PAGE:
UTMB seeks 10 to 15 volunteers for 'potentially ground-breaking' study 

FOR IMMEDIATE RELEASE: APRIL 6, 2007

GALVESTON - Everyone already knows what causes asthma attacks: It's an allergic reaction to things like cigarette smoke, house dust, cat hair, horse hair, cockroach feces and other environmental substances, right?

Maybe not.

The University of Texas Medical Branch at Galveston, which the National Institutes of Health (NIH) recently designated as part of its Asthma Clinical Research Network (ACRN), has joined seven other premier respiratory centers nationwide in a federally funded study of whether the conventional medical wisdom is wrong, in whole or in part.

"We're looking to find out whether asthma may be caused by an infectious organism," said pulmonologist and allergist William J. Calhoun, M.D., vice chair for research in UTMB's Department of Internal Medicine and Sealy and Smith Distinguished Professor of Internal Medicine.

Just as most stomach ulcers - long believed to be a result of stress - ultimately were shown to be caused by a bacterium called Helicobacter pylori, Dr. Calhoun said asthma researchers a decade ago began to wonder whether some or all cases of  asthma might be the result of a bacterial infection, too. After all, in recent years bacteria also have been linked to coronary artery disease, arthritis and some inflammatory bowel disorders like Crohn's disease, he noted.

The implications of this "potentially ground-breaking" study are huge, Calhoun said: "It could mean that we might cure asthma or some cases of it simply and cheaply with antibiotics."

The so-called Macrolides in Asthma, or MIA, clinical trial aims to test whether the "commonly available and inexpensive antibiotic clarthromycin might greatly benefit asthmatics who have significant bacterial infection in their airways," explained Calhoun. He said he was part of the ACRN steering committee that "studied the existing literature and developed a very carefully designed protocol allowing us to answer this question."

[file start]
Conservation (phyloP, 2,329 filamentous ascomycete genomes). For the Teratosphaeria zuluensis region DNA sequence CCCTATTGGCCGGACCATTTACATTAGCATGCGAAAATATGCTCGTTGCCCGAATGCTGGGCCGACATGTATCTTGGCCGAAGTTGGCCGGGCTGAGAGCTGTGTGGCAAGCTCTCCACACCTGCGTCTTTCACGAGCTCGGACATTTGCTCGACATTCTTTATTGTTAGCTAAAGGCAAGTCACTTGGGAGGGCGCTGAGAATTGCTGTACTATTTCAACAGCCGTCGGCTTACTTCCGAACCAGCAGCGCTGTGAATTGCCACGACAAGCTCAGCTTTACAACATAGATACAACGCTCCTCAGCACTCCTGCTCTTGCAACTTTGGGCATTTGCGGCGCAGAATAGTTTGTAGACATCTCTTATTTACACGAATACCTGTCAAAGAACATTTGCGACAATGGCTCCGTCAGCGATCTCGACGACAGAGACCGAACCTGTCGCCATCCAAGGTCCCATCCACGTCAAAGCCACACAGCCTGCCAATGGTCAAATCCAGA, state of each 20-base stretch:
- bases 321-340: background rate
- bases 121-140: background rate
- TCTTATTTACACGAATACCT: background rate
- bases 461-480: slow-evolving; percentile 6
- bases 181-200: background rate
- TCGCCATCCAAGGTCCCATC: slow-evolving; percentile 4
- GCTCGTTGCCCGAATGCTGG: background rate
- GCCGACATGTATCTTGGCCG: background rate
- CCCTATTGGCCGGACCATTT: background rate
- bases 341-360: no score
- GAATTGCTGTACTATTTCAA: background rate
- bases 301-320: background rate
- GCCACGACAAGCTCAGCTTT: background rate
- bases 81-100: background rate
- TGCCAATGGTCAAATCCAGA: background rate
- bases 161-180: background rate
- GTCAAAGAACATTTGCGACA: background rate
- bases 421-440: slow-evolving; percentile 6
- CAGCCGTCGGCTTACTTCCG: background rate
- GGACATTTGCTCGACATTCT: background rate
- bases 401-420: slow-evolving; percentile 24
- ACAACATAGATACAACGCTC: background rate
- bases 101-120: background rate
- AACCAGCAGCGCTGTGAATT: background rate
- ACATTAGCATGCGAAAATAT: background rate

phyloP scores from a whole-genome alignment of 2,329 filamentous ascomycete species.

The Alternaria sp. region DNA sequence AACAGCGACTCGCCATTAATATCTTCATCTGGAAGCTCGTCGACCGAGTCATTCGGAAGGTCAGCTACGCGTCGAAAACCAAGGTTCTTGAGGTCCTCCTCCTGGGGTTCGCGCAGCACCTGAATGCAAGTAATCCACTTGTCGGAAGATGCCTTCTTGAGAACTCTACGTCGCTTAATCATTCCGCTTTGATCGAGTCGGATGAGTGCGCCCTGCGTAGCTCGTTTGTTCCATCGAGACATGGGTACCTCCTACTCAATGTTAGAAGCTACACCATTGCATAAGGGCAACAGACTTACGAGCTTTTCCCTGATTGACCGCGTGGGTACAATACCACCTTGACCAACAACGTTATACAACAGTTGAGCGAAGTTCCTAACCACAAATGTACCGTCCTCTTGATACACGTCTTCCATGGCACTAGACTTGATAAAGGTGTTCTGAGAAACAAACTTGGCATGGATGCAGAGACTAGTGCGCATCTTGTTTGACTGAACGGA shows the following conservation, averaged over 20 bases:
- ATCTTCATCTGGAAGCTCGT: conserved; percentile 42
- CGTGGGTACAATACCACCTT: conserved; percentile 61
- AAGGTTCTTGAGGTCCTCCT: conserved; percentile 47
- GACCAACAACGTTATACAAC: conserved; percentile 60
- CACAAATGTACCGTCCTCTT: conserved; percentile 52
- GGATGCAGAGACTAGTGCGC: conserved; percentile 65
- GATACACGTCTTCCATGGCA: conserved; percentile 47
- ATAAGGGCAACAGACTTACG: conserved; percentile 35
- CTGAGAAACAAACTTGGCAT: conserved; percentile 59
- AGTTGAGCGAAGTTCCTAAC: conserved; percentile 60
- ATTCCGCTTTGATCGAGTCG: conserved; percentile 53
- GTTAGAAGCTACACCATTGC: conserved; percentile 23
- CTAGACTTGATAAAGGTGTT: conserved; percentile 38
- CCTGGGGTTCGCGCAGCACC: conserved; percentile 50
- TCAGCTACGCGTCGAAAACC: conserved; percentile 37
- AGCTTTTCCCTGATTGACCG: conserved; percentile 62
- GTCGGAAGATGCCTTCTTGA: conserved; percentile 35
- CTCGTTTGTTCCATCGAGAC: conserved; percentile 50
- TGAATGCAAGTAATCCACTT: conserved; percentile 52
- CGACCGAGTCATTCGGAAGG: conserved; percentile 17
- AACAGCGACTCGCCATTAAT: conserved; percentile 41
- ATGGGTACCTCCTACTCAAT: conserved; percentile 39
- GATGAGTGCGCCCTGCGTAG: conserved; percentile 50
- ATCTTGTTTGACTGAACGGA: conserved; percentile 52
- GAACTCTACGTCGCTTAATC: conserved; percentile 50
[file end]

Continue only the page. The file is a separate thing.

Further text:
UTMB is seeking to enroll 10 to 15 people between 18 and 60 years old with "moderate" asthma (defined as an attack once a day) taking regularly scheduled asthma medication. The volunteers for this first clinical trial must be willing to undergo diagnostic procedures including breathing tests and a 15-to-20-minute broncoscopy. Participants will be provided free antibiotics and clinic visits and will be compensated for their time and out-of-pocket expenses.  Those seeking to participate should contact ­­­­­­­­­­Alyson Clayborn at arclaybo@utmb.edu or 409-747-1887 or Debra Altemus at dealtemu@utmb.edu or 409-772-5503.

The MIA clinical trial is part of a wide-ranging effort to study the cause or causes and best treatments for asthma. It is the first of three scheduled studies by the eight ACRN institutions to be undertaken as part of a five-year, more than $50 million NIH grant. In addition to UTMB, the other participating institutions include the University of California, San Diego; the University of California, San Francisco; the National Jewish Medical and Research Center, Denver; Brigham & Women's Asthma Research Center, Boston; Washington University School of Medicine, St. Louis; Wake Forest School of Medicine, Winston-Salem, N.C.; and the University of Wisconsin School of Medicine and Public Health, Madison.

The other two pending NIH-funded studies include the Best Adjustment Strategy for Asthma in the Long Term (BASALT), designed to provide doctors with a valid, experience-based strategy for adjusting asthma medications, something that doesn't exist at present, Calhoun said; and Tiotropium as an Alternative to Long-acting beta-agonists and Corticosteroids (TALC). Tiotropium is a safe, well-tolerated drug currently used to treat bronchitis and emphysema, but it has never been tested on asthmatics.

UTMB will conduct training exercises May 2 and 3 for institutions taking part in the BASALT study. Calhoun is the lead investigator for that study.
 

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